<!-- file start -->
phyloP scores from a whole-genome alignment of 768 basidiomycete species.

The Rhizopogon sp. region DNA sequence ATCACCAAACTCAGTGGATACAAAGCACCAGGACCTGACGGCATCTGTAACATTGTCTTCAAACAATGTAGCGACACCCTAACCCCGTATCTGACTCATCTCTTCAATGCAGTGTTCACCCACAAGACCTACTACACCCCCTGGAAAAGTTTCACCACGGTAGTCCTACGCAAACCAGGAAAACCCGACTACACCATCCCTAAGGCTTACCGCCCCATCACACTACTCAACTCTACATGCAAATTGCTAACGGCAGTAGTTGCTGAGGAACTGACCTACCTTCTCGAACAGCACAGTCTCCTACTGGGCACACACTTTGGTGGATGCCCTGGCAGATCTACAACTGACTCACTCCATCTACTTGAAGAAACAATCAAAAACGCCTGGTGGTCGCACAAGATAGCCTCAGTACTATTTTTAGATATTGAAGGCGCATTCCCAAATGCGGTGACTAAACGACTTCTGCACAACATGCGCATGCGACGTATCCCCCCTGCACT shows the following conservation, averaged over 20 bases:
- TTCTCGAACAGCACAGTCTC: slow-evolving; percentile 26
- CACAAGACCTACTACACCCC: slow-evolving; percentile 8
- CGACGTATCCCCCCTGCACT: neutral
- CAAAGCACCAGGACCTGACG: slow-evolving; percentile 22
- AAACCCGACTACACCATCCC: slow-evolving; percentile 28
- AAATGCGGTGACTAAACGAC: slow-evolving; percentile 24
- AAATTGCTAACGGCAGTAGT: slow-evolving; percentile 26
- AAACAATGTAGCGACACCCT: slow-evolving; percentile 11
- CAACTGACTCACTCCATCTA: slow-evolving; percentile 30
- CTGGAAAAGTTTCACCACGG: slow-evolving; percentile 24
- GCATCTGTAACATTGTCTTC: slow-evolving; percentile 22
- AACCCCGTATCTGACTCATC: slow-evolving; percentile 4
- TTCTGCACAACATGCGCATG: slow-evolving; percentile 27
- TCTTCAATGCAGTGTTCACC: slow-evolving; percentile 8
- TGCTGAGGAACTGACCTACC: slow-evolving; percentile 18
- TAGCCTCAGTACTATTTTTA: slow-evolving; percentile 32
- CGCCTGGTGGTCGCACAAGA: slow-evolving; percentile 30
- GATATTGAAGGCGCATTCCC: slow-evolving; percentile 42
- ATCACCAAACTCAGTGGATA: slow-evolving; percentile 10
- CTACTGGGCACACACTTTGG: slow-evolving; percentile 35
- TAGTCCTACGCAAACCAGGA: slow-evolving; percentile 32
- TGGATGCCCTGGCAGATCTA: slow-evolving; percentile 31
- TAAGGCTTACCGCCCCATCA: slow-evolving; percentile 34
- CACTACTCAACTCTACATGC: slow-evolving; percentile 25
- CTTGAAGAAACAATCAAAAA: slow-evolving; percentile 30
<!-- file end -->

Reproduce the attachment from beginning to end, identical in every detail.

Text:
phyloP scores from a whole-genome alignment of 768 basidiomycete species.

The Rhizopogon sp. region DNA sequence ATCACCAAACTCAGTGGATACAAAGCACCAGGACCTGACGGCATCTGTAACATTGTCTTCAAACAATGTAGCGACACCCTAACCCCGTATCTGACTCATCTCTTCAATGCAGTGTTCACCCACAAGACCTACTACACCCCCTGGAAAAGTTTCACCACGGTAGTCCTACGCAAACCAGGAAAACCCGACTACACCATCCCTAAGGCTTACCGCCCCATCACACTACTCAACTCTACATGCAAATTGCTAACGGCAGTAGTTGCTGAGGAACTGACCTACCTTCTCGAACAGCACAGTCTCCTACTGGGCACACACTTTGGTGGATGCCCTGGCAGATCTACAACTGACTCACTCCATCTACTTGAAGAAACAATCAAAAACGCCTGGTGGTCGCACAAGATAGCCTCAGTACTATTTTTAGATATTGAAGGCGCATTCCCAAATGCGGTGACTAAACGACTTCTGCACAACATGCGCATGCGACGTATCCCCCCTGCACT shows the following conservation, averaged over 20 bases:
- TTCTCGAACAGCACAGTCTC: slow-evolving; percentile 26
- CACAAGACCTACTACACCCC: slow-evolving; percentile 8
- CGACGTATCCCCCCTGCACT: neutral
- CAAAGCACCAGGACCTGACG: slow-evolving; percentile 22
- AAACCCGACTACACCATCCC: slow-evolving; percentile 28
- AAATGCGGTGACTAAACGAC: slow-evolving; percentile 24
- AAATTGCTAACGGCAGTAGT: slow-evolving; percentile 26
- AAACAATGTAGCGACACCCT: slow-evolving; percentile 11
- CAACTGACTCACTCCATCTA: slow-evolving; percentile 30
- CTGGAAAAGTTTCACCACGG: slow-evolving; percentile 24
- GCATCTGTAACATTGTCTTC: slow-evolving; percentile 22
- AACCCCGTATCTGACTCATC: slow-evolving; percentile 4
- TTCTGCACAACATGCGCATG: slow-evolving; percentile 27
- TCTTCAATGCAGTGTTCACC: slow-evolving; percentile 8
- TGCTGAGGAACTGACCTACC: slow-evolving; percentile 18
- TAGCCTCAGTACTATTTTTA: slow-evolving; percentile 32
- CGCCTGGTGGTCGCACAAGA: slow-evolving; percentile 30
- GATATTGAAGGCGCATTCCC: slow-evolving; percentile 42
- ATCACCAAACTCAGTGGATA: slow-evolving; percentile 10
- CTACTGGGCACACACTTTGG: slow-evolving; percentile 35
- TAGTCCTACGCAAACCAGGA: slow-evolving; percentile 32
- TGGATGCCCTGGCAGATCTA: slow-evolving; percentile 31
- TAAGGCTTACCGCCCCATCA: slow-evolving; percentile 34
- CACTACTCAACTCTACATGC: slow-evolving; percentile 25
- CTTGAAGAAACAATCAAAAA: slow-evolving; percentile 30